President Peterson clearly wanted to maintain a positive relationship with the IBR project. She praised Johnson and thanked him for changing his tune over the past several months. “Greg, you came into this with a complete and utter trust deficit,” she said. “You have been willing to recognize that and have strived to rebuild trust… I just want to say thank you for that hard work and recognizing this is more than just a transportation project.”
When public comment started up again, Metro heard strong opposition and skepticism. State Rep Khanh Pham, a new member of the state’s powerful Joint Transportation Committee, said “I’m not sure why we need $36 million to answer these questions. Every dollar we spend on overbuilt freeways comes at a cost of not been able to fund other critical transportation needs.”
Pham also called out Johnson for his contention that the project faces a hard planning deadline. “When I talked with Metro staff and asked about these specific federal deadlines, I was told that there are no federal deadlines for this project; but it’s more that there’s a foot race around the region to compete with other projects.”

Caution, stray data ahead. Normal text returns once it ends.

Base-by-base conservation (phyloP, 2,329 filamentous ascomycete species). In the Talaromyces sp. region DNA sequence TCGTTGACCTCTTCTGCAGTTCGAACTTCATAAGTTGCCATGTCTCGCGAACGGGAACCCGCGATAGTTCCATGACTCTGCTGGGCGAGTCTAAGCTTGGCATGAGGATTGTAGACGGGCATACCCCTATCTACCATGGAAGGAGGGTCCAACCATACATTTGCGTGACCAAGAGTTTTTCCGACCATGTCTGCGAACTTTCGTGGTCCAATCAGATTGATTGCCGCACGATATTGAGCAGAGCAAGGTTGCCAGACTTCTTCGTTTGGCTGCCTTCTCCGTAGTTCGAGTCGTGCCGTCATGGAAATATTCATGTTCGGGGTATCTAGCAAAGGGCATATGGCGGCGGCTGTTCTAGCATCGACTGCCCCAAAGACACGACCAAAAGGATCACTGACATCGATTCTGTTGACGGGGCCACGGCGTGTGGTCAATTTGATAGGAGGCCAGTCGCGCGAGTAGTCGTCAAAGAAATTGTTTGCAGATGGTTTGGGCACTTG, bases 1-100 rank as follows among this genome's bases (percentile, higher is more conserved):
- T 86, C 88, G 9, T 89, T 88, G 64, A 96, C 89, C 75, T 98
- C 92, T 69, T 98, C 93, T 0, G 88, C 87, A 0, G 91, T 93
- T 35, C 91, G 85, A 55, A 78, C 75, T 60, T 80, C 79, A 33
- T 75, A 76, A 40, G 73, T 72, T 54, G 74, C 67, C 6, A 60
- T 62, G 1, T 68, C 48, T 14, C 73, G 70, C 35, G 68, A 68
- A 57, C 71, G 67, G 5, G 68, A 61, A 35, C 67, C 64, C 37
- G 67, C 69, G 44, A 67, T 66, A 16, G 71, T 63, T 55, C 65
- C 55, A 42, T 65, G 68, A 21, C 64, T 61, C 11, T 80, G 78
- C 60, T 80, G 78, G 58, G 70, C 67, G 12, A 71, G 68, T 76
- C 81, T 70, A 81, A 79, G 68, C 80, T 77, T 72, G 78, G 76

No More Freeways co-founder Aaron Brown said he thought Greg Johnson was “gaslighting” Metro Council and questioned whether ODOT’s trust deficit would be more accurately described as a “truth deficit”.
When it came time to vote, all the councilors expressed mixed feelings and discomfort, but every one of them except Mary Nolan, voted to support the $36 million amendment. Nolan said before their vote, “I’ve been disappointed by the indirectness and obfuscation I’ve heard from the two leaders of the project team… When given opportunities to embrace our requests, the project team director and deputy director have instead waffled. I vote no.”
When Councilor Gerritt Rosenthal answered his call for a vote with “I’m a provisional and conditional ‘yes'”, an exasperated Nolan could be seen shaking their head and we could hear them mumble under their breath, “It’s yes or no.”
Nolan (who won their seat by beating Chris Smith, a co-founder of No More Freeways) has emerged as Metro’s strongest freeway project skeptic. We haven’t heard the last of them on this project. And thanks in part to the strong Values statement Metro passed today and the community advocacy thus far, this won’t be the last chance to influence this project.
For more coverage of the meeting, check out my live Twitter thread
So the measure passes 5-1.
Nolan looks displeased.
When Councilor Rosenthal said he's a "provisional and conditional Yes" Nolan shook her head in disapproval and muttered "It's yes or no."
Thx for following along everyone.
— BikePortland (@BikePortland) January 7, 2022